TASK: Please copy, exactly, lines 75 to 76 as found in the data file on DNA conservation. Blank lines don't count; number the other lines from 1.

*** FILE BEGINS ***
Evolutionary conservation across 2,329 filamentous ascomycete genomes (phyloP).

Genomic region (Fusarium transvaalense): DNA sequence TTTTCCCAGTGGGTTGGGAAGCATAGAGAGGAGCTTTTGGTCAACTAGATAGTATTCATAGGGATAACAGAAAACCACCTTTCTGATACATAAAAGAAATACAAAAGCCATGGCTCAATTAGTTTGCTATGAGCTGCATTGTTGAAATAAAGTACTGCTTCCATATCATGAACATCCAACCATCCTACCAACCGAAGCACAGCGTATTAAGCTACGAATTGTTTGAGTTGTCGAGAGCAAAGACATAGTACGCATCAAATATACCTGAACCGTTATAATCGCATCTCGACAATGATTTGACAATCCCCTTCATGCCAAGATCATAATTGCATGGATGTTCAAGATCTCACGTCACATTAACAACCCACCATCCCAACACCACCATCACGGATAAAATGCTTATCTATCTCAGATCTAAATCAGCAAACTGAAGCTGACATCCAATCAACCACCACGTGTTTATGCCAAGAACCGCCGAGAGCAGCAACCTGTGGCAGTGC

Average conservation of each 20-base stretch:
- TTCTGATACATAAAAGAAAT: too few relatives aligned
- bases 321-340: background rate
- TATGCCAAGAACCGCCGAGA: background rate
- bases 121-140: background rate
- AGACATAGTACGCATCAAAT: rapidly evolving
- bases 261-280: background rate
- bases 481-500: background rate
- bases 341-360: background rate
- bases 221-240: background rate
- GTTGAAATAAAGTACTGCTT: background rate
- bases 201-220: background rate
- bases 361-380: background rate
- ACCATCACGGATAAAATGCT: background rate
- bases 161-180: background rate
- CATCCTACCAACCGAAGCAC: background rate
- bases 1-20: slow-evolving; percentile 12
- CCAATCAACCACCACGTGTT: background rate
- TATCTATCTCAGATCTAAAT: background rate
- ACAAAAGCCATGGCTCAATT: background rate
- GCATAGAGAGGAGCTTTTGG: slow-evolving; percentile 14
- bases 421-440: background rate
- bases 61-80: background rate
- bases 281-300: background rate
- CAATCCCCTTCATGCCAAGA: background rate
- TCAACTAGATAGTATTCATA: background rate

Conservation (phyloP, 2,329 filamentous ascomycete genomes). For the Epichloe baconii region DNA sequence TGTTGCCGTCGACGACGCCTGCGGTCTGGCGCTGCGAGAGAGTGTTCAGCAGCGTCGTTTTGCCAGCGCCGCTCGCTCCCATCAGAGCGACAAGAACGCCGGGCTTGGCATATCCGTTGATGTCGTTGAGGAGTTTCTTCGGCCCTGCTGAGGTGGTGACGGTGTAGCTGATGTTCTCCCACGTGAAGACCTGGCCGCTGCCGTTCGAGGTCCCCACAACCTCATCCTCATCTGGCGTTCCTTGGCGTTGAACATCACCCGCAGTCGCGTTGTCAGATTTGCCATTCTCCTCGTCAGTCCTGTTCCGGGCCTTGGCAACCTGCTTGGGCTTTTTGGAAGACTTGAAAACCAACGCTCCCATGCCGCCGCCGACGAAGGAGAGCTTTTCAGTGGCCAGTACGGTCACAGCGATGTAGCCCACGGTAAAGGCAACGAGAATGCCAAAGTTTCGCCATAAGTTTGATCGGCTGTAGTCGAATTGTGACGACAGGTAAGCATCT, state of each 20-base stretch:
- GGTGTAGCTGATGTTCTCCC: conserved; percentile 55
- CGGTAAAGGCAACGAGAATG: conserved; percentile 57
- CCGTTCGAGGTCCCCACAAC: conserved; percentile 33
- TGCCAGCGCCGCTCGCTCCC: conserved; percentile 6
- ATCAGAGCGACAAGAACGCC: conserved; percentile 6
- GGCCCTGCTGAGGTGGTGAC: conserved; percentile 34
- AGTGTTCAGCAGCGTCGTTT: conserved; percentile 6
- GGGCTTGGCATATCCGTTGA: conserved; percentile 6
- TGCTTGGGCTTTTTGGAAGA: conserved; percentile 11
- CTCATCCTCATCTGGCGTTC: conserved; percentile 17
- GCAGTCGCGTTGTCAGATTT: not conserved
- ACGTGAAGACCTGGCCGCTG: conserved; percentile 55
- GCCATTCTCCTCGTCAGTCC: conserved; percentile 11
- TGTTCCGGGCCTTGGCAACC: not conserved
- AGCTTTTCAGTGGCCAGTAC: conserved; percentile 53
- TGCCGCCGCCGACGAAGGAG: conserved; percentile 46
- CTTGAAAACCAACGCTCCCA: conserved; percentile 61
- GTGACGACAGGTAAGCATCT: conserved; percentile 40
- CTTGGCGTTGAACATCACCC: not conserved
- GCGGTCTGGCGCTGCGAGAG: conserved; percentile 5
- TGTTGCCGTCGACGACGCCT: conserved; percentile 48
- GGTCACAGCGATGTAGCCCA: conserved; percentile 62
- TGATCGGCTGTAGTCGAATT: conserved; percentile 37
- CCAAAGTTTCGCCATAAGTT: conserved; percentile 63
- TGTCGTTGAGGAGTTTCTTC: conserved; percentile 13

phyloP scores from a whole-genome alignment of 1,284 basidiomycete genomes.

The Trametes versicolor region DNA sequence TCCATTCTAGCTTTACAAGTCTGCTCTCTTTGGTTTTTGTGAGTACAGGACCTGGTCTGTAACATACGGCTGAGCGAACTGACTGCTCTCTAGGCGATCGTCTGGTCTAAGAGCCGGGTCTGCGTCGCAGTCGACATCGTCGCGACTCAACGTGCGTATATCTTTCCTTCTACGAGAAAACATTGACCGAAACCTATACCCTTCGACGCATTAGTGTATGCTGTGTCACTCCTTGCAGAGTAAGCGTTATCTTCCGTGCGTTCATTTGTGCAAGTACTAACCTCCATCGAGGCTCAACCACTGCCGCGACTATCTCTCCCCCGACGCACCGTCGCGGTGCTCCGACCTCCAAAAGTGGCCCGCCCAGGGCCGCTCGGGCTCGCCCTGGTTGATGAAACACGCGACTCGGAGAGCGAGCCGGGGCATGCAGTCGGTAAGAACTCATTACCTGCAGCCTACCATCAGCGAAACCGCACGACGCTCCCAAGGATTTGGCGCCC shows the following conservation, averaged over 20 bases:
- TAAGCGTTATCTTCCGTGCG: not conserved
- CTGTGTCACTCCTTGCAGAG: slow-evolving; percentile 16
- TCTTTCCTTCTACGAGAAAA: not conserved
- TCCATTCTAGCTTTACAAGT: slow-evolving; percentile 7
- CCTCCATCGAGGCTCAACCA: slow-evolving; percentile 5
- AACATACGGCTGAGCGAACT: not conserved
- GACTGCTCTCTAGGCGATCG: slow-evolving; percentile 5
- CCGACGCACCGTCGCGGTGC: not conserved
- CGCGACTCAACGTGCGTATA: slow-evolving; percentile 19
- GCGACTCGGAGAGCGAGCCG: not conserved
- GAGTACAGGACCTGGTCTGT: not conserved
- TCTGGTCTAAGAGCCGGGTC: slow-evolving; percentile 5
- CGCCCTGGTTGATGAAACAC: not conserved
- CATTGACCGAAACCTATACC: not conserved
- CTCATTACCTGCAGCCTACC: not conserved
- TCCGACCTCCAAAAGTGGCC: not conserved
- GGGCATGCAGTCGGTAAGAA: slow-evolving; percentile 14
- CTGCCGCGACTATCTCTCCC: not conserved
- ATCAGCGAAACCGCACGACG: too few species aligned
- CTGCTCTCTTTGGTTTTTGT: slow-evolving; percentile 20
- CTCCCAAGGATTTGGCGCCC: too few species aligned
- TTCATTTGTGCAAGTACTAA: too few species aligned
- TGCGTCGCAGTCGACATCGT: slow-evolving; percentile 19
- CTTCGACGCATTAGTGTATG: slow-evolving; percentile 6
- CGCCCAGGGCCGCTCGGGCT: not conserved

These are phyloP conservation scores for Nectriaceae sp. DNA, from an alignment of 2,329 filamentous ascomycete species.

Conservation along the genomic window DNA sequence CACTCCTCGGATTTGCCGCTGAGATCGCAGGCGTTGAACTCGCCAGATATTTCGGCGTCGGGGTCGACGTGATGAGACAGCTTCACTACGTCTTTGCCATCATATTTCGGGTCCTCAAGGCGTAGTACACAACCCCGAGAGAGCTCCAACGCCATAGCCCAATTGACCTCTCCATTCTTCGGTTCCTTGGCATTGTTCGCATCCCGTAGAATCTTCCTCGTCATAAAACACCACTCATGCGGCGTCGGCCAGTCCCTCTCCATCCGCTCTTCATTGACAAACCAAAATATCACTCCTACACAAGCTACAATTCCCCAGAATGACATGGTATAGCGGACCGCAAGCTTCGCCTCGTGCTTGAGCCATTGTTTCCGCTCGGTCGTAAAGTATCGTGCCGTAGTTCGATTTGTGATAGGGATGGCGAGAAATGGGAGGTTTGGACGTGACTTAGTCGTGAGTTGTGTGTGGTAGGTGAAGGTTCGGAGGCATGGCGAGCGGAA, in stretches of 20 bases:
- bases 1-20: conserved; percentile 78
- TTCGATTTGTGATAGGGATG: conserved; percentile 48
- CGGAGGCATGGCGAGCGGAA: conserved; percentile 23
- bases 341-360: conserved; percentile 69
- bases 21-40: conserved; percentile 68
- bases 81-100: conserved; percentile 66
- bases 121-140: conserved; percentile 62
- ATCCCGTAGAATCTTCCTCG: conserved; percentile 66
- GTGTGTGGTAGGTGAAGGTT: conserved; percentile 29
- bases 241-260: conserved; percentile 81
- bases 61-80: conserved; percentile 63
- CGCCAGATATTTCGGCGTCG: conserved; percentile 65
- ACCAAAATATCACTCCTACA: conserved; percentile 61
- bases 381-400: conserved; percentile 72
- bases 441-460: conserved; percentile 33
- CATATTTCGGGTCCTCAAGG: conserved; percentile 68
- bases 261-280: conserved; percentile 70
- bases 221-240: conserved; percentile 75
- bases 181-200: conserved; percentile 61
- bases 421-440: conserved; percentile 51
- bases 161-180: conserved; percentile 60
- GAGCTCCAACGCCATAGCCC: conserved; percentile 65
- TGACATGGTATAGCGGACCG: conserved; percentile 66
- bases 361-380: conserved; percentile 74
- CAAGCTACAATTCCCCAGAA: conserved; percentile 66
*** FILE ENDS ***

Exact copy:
- ATCAGCGAAACCGCACGACG: too few species aligned
- CTGCTCTCTTTGGTTTTTGT: slow-evolving; percentile 20